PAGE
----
2001 Maniacs: Field Of Screams (2010)
Director: Tim Sullivan
review by Mark West
Okay, here's the set-up. In the American Civil War, the southern town of Pleasantville was attacked and all of the inhabitants (all 2001 of them)
were massacred. Every year, "the south must rise" and those dead souls come back to claim the lives of 2001 northerners. Since nobody much "comes
to the south any more" (surely some mistake?), the 2001 maniacs (well, seven or eight of them), decide to go on a road-trip north. Enter the goons
from a reality TV show ('Road Rascals', a 'satirical swipe' at A Simple Life) and the scene is set for not much else to happen other than
waste 82 minutes of your life.
Now I'm going to try and be objective here - I know about bad films, I've watched an Uwe Boll epic
(Seed), and also suffered through
The Cellar Door, but this absolutely takes the biscuit. If I could
have done, I'd have given it a score of zero or moved into negative figures. It's a stinker, right from the off, and not once does it redeem
itself. Apparently following on from 2001 Maniacs (itself an homage/ remake
of the H.G. Lewis 'classic' 2000 Maniacs from the
1960s), this gives low-budget filmmaking a bad reputation. I have no idea how much they spent on it, but the 12 days they took to make it at least
means they got six or more days off for good behaviour.
Where to start? How about the acting? Bill Moseley has been good in the past - The
Devil's Rejects, most recently - and Lin Shaye is usually good value for money, but both of them here seem to have forgotten any training
they might have once received or, indeed, any of the experience they gained on other films. The remainder of the cast is either so over-the-top
you want to brain them, or so stupidly serious (Christa Campbell, I'm talking to you - 'scream queen', my arse) that they standout as even more
untalented than the rest. The only saving grace for me was the inclusion of Ahmed Best, playing Crow - at least the legacy of Jar Jar Binks has
ruined his career.
None of the characters has any definition, beyond the voiceover at the beginning and pretty much everyone reverts to stereotype within a few
moments of their introduction, with no political correctness about to cloud the issue (which leads to an appallingly bad 'joke scene' right at
the end (and I'm going to spoil it here, because if you've got any sense, you'll never see it) where the far-too-old-but-who-cares Lin Shaye
gives birth to a toddler-sized black baby. Cue winking and mugging from Ahmed Best and Bill Moseley shouting, "a negro?"
The reality show director is a Jew (obvious from his bangs, which are clearly fastened to his cap), the producer is a lesbian Brit (though her
accent is fairly international) and the sisters of the reality show have one or two moments of almost-incest contact, which is never explored
beyond a couple of supposed-to-be-titillating moments. Thanks to the team taking "the show on the road" (and we get to see the show at one point,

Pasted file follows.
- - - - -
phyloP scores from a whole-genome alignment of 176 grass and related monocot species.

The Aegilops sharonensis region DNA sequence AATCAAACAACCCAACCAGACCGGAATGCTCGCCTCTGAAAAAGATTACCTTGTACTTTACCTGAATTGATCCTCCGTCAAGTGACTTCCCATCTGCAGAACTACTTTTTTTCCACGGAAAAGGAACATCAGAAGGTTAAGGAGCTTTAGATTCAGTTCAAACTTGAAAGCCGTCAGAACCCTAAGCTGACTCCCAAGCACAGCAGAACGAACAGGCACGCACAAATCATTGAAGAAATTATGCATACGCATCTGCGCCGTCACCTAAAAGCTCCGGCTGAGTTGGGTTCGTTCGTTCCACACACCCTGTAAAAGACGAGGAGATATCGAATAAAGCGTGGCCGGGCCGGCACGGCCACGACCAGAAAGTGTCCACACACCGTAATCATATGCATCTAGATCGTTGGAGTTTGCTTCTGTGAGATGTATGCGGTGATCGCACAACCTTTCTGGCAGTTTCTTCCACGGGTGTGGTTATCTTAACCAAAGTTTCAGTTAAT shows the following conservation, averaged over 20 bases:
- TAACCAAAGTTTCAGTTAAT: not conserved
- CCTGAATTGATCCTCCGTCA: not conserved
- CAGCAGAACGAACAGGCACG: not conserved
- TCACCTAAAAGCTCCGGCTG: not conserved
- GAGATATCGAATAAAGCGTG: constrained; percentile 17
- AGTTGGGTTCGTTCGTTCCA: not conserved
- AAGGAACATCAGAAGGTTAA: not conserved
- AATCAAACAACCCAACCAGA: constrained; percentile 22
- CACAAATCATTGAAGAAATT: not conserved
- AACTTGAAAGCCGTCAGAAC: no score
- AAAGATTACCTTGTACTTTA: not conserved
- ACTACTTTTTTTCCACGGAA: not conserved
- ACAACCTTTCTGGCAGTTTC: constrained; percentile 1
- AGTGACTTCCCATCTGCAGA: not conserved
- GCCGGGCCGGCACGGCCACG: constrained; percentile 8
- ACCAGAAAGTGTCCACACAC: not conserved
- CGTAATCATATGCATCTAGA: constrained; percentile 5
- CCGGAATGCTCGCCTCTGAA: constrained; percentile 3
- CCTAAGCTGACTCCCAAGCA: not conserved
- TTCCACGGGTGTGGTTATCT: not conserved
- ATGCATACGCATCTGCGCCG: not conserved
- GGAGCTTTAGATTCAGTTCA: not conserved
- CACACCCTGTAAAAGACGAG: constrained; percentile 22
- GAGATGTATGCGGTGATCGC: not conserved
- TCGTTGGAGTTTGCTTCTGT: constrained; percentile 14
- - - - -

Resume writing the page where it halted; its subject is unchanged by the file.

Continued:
for about 10 sorry minutes), the whole film is shot in one field. That's it.
Production design consists of several tents and a few bales of straw, plus a decrepit camper van. Special effects are crude, which perhaps
befits the originator of the 'franchise', and the music is bad enough to make you want to watch it as a silent film. And that, in fact, would
be a help because the sound quality is dreadful. The first few sequences were obviously shot with live sound, because the background noise is
almost overpowering and, from that point on, it's all looped after shooting and everyone - wherever they are in the film - sounds like they're
saying their dialogue with a bucket on their heads. Oh yes, the dialogue. If I quoted any of it here, you'd never believe it was either filmed
or spoken by an actor, so take my word for it that you'll spend most of your viewing wondering whether you did just hear what you did just hear.
I try to be even-handed with my reviews and, as I have the experience of having made a couple of micro-budget films in the past, I know how
difficult it is to make a film but with this travesty, I can't pretend that it's anything other than an absolutely awful, dire, dreadful mess.
It has no redeeming features (even the frequent topless shots are ruined by every female cast member who bares them, having very fake-looking
boobs) and is generally an insult to the viewer, that they should be expected to put up with this tripe. Do not, under any circumstances, watch
or rent 2001 Maniacs: Field Of Screams. It's truly
Oh, and just a quick word to the filmmakers - thanking every horror director, writer, magazine and website you can think of doesn't make your
film any better. At all... Though it does pad out your credits, I suppose.
On my screener copy, there were three extras - a slideshow (didn't bother with it), a trailer (as rubbish as you'd expect), and a frankly
astonishing 18-minute 'making of' featurette. This consists of the director sitting in his study, talking about his movie-making friends (did
John Landis really say this was a good film?) and what he intended the film to be. He's either seriously deluded or not watching what everyone
else is. Bill Moseley pops up to say how much fun he and the cast had making it, and expresses real delight that they managed to get some hay
bales as set dressing, all without a hint of irony. As it is, the 18 minutes runtime feels twice as long. I don't know if I made it clear before,
but I would seriously advise anyone to not rent or buy this DVD.